Centered on surprise

At the new 25 Hours Hotel “The Circle” in Cologne, designer Werner Aisslinger has remained true to the concept and yet done (almost) everything differently.

“If everything were the same as it is at home, you wouldn’t need to stay at 25 Hours!,” says Werner Aisslinger, describing the claim of the now international hotel chain based in Hamburg. And so, with his latest coup – the 25 Hours Hotel “The Circle” in Cologne – the designer faced the challenge of putting a very particular spin on the establishment. As previously for his riotous 25 Hours Hotel at Berlin Zoo’s Bikini Haus, in Cologne the designer was once again confronted with a listed building of the postwar modernist era. The contrast between the two buildings is striking, however: The Bikini Haus was built between 1955 and 1957, and with its light and delicate feel it links up directly to the avant-garde of the Weimar Republic and the latest developments in the USA. By contrast, the former administrative building of the Gerling Corporation in Cologne, which was built between 1961 and 1966 by Franz-Heinrich Sobotka and Gustav Müller, stands in the tradition of a very moderate modernism. With its perforated façade of shell limestone and its heavy volumes, the building oozes the solidity the insurance company itself believed to possess – architecture that is representative of federal Germany’s Economic Miracle. “Somewhat stuffy,” in the eyes of Werner Aisslinger. When he and his team began their deliberations on the concept for the new hotel, they quickly came to the conclusion that they would work to counter this atmosphere somewhat. The hotel needed to feel more exciting, to exude the unbroken belief in the future and the enthusiasm for technology of the 1950s and 1960s. James Bond and science fiction were two of Aisslinger’s sources of inspiration for his design,and the building’s extraordinary floor plan played right into his hands here. Indeed, Sobotka and Müller created an eight-story office building in the form of a three-quarter circle centered around an enormous circular foyer. This architecture, particularly the round foyer with its intriguing ceiling design, already bore a certain similarity to the famous Bond filmsets by Ken Adam.

The round form is also reflected in many of the items of furniture that Werner Aisslinger designed for the hotel: in the “Cirql” outdoor furniture range, for example, which is to be series produced in future by Dedon, as well as the “Geo” family of armchairs, which will soon be available at Cappellini. More generally, Aisslinger is increasingly inspired by geometric elemental forms – a tool he uses to create a counterweight for the user to the ever increasing complexity of the environment. What the designer definitely didn’t want, however, was simply to “implant” the mood of the 1950s and 1960s with vintage furniture. It has to be possible, Aisslinger believes, to create an environment that radiates liveliness instead of sterility even without the use of real and fake “salvaged” items. It is perhaps because of his roots as a product designer, he suspects, that he sometimes wants the designs for his architectural projects to be all-encompassing. “Ultimately, Arne Jacobsen’s SAS Hotel in Copenhagen, where he designed everything right down to the faucets, remains the model.”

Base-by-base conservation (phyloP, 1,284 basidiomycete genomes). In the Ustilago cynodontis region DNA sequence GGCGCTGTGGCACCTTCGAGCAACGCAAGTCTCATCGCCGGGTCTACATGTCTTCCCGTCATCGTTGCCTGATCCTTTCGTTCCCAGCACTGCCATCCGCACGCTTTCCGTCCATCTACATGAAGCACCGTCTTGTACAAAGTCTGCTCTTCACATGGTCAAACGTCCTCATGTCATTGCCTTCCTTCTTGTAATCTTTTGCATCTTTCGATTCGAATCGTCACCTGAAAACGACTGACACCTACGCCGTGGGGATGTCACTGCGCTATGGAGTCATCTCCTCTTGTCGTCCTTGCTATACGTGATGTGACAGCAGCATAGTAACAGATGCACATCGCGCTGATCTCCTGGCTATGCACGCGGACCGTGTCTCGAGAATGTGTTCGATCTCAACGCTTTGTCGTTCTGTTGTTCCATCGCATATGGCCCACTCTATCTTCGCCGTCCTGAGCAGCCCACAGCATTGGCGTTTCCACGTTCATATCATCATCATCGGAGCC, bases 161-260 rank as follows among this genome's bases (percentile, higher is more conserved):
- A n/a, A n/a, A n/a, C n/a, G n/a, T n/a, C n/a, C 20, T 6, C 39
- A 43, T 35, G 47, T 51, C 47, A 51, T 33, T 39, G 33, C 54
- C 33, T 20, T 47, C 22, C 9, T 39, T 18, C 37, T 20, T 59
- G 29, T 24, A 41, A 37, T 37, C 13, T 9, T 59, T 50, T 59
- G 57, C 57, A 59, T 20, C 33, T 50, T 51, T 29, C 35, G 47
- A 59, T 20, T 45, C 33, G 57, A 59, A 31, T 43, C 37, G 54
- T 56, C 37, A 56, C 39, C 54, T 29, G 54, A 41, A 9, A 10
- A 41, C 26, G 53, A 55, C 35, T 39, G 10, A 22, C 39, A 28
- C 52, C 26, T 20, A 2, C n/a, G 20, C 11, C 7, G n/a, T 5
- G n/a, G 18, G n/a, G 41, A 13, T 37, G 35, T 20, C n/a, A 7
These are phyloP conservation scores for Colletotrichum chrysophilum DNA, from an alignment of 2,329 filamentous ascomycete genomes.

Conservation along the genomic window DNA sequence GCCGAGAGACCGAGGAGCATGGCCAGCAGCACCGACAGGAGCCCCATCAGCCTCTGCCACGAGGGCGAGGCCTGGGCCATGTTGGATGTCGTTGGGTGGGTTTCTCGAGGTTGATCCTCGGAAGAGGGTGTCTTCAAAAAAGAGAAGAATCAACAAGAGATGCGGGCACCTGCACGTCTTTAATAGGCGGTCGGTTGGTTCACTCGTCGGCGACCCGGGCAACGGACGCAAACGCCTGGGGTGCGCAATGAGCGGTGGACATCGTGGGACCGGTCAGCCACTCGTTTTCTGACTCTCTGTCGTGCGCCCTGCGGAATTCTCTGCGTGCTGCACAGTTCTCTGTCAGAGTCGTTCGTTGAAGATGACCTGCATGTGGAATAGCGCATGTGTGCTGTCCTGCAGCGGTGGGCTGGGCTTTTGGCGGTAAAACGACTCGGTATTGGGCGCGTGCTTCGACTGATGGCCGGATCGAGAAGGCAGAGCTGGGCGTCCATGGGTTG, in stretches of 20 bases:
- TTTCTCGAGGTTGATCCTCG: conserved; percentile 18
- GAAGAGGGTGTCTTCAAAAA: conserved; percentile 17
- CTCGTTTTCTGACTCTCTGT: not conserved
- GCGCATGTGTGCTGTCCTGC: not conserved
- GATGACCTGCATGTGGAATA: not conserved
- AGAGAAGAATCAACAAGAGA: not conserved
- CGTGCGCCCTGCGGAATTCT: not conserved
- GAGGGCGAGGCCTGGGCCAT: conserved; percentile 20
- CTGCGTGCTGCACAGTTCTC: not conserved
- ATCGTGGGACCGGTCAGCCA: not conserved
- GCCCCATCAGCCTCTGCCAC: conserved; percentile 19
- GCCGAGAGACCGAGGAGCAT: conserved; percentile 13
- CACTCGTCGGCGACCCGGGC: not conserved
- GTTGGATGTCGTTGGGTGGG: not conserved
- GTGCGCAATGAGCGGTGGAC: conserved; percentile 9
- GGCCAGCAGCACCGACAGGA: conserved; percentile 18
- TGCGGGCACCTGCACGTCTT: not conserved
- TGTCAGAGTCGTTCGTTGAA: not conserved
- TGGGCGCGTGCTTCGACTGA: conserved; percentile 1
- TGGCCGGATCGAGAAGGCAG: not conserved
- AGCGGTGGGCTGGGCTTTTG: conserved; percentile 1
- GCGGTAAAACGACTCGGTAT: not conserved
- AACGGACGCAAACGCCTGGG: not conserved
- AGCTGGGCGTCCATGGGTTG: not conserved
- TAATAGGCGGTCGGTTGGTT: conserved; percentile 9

Indeed, the guest rooms at the 25 Hours hotel are also far removed from any chain hotel monotony and clearly bear the hallmarks of Werner Aisslinger’s design. “We focused on the central themes of staying in a hotel: sleeping and personal hygiene.” As such, the bathroom had to be more than just a prefabricated wet room, as is becoming the standard even in premium establishments.“ The intention was to draw the bathroom into the room.” In the smaller of the two room types, there is virtually no subdivision. Furthermore, in order to create a more spacious feel in the room a decision was made not to dedicate a lot of space to storage. Instead, Aisslinger worked with an elaborate multifunctional wall combining racks and hooks and a storage unit comprising a metal bar that holds various boxes. In the larger rooms, a wooden slatted screen acts as a headboard to the bed and a divider for the bathroom area, which takes up almost half of the floor space in the room and emphasizes the importance that Aisslinger attributes to the bathroom for a hotel stay. Ultimately, only a small proportion of guests use the restaurant, bar or spa, he says, but they all use the bathroom. And at the end of the day, the aim is also to convey what’s special about the 25 Hours hotels: “Here the key guest experience should always be surprise,” says Aisslinger. “The room has to be memorable, even if you arrive late at night and check out the next morning.”